Is it Time for an Alcohol or Drug Abuse Intervention?

What to do When Intoxication is Always the Scapegoat

motivational-interviewingIf the thought of approaching someone about alcohol or drug use concerns makes you cringe, you’re not alone. Certain topics are more “loaded” than others, and substance abuse certainly is one of them.

However, expressing concern for a loved one doesn’t have to turn ugly thanks to an approach inspired by a philosophy called motivational interviewing (MI). Rather than blaming or reciting past harms, a motivational interviewing intervention is empowering and encourages understanding, acceptance, and accountability in others.

Motivational interviewing interventions have an amazing ability to shift a person’s perspective from that of a helpless victim to one of a capable problem solver. When delivered with sincerity and respect, motivational interviewing interventions can awaken and inspire self-efficacy in others,” says Dr. Michael Nagelbach, Ph.D. Psy.D., Psychology Training Director, Gateway Treatment Centers.

Once people accept their alcohol and/or drug use is causing problems, it’s up to them to decide whether or not to change. However, when people feel supported oftentimes they begin to believe in their ability to change. It can take weeks or months for a person to decide if professional drug treatment is best for them. When ready, Gateway Treatment Centers offer a free, confidential substance abuse consultation to learn about personalized treatment options.

In the meantime, be patient, supportive, and educate yourself about substance abuse. Visit RecoverGateway.org/Motivate for more information about motivating someone for treatment, including more tips for positive motivational interviewing interventions.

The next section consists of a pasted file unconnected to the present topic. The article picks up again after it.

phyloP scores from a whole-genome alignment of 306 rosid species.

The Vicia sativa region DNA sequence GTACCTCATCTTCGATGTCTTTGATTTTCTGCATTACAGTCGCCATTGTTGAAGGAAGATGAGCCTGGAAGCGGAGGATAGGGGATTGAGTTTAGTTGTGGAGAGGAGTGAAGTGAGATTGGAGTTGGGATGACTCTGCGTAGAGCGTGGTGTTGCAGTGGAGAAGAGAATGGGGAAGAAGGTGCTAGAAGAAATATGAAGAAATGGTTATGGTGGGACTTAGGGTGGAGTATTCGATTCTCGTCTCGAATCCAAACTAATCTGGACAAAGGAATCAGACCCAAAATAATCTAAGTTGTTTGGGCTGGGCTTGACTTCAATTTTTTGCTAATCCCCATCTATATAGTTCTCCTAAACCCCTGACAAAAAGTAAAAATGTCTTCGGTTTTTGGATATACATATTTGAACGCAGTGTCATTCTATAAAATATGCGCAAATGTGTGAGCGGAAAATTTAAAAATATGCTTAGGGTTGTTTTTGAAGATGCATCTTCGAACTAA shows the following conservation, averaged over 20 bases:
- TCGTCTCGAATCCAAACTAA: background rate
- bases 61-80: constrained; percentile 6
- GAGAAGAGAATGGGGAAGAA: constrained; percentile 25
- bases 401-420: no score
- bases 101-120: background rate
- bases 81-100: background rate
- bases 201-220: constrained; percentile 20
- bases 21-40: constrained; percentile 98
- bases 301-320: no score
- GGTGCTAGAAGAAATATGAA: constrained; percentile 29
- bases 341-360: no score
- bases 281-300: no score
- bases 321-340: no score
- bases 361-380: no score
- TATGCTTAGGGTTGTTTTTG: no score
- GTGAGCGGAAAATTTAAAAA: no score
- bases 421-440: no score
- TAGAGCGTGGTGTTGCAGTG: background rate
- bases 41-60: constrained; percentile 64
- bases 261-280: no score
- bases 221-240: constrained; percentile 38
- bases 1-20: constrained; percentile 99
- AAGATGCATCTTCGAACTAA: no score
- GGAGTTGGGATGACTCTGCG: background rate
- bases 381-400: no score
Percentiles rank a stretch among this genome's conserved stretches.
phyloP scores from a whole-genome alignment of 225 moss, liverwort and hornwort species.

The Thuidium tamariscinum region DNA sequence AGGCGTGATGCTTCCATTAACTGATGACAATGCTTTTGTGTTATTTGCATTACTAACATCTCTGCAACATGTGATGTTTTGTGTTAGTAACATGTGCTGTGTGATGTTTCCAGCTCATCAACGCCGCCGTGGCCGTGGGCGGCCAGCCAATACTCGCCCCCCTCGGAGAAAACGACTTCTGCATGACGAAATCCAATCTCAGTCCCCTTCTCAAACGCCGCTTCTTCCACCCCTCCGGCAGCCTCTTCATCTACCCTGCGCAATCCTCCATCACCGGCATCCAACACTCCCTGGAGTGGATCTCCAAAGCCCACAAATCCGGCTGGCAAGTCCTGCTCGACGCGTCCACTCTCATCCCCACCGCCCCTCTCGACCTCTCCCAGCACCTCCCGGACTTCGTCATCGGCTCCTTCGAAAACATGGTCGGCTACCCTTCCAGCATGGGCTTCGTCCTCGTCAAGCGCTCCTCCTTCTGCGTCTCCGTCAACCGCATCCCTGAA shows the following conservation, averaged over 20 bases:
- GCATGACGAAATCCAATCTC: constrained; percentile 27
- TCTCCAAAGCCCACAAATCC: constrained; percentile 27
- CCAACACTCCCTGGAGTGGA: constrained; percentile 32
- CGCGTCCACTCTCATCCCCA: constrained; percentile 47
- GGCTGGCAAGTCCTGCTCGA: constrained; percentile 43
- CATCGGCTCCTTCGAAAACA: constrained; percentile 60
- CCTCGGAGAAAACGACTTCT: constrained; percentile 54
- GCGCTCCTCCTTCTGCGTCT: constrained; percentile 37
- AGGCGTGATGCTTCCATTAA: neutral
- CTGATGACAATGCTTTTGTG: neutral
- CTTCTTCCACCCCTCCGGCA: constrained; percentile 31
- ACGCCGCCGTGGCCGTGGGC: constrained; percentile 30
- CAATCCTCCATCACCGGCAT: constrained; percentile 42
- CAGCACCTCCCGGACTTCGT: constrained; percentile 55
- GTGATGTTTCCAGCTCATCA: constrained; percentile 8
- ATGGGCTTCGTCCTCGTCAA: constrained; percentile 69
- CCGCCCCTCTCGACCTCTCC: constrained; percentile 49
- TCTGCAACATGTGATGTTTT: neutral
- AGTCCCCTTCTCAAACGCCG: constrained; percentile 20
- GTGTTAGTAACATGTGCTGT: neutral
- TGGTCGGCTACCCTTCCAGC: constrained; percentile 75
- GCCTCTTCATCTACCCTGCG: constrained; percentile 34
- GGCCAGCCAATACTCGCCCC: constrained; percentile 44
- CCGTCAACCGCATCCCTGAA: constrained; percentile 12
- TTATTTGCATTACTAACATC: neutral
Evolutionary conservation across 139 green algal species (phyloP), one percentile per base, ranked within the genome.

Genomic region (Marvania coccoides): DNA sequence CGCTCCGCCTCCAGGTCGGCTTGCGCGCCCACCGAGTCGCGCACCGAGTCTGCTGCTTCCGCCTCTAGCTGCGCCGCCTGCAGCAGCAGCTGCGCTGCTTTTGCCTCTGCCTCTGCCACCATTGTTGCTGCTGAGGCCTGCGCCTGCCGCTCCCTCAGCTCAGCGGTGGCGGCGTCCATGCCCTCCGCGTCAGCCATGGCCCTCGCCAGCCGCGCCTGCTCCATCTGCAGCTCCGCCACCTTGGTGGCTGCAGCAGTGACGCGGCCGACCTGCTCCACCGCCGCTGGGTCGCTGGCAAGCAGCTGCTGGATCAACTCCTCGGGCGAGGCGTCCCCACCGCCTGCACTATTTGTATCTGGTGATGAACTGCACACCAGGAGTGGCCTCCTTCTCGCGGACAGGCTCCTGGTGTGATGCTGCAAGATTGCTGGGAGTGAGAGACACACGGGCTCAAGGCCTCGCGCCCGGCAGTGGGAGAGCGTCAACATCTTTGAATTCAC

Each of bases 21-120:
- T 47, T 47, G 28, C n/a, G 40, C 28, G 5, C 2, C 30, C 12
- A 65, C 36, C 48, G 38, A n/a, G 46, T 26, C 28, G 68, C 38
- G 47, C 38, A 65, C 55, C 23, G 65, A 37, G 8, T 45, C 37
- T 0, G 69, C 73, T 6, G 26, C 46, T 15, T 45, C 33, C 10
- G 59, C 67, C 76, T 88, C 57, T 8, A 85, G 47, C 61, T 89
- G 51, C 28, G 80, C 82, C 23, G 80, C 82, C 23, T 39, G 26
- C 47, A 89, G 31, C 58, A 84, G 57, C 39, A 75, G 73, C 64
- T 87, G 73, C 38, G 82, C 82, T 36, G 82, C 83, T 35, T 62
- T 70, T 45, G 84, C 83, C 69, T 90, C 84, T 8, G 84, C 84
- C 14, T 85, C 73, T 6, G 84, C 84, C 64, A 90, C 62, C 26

Encouraging Substance Abuse Treatment

encouraging-substance-abuse-treatment, gateway treatment centers, gateway alcohol and drug treatmentIt is very important to remember that someone who abuses alcohol or drugs will continue to do so as long as the consequences of use do not outweigh the benefits. Once someone with an addiction problem experiences more consequences and fewer benefits they may begin to understand he or she needs help, and may consider substance abuse treatment. Do not feel obliged to cover up for another person’s habits, or make excuses about his or her behavior, that only puts you in the position of co-dependency and enabling.

As much as you may want a substance abuser to get help, you can’t force an individual to attend substance abuse treatment; begging or threatening won’t work either. You can only encourage someone to consider treatment as an option. Recovery will come, only if and when the substance abuser truly decides to seek a healthier lifestyle.

Discuss Substance Abuse in A Way That Places Importance On The Topic

It’s a tough subject, and sometimes it’s even harder to have time for a conversation that seems meaningful. Having a quick conversation about alcohol or drug abuse  in between texting and phone calls, or in the car on the way to work, doesn’t always signal the gravity and importance of the topic.

Tips for talking to a loved one about substance abuse: 

In approaching a loved one with substance abuse, the key is to choose your words and moment carefully when telling him or her how you feel. Ideally, pick a time when he or she is sober and when both of you are feeling calm.

  • Begin the dialog in an open, caring and supportive frame of mind. Anything less and the dialog may not go as planned.
  • Plan what you are going to say. This can be an emotionally charged conversation. There is a risk that you may say things under the stress of the situation that you don’t mean.
  • It is important that your loved one knows where he or she stands with you and that you mean what you say. Script out what you’d like to say, and go over it – it will help keep you on track.

If you have questions or are concerned about a friend or family member, call Gateway at 877-505-HOPE (4673) or visit RecoverGateway.org. Let us provide you with the answers you need to take the next step.

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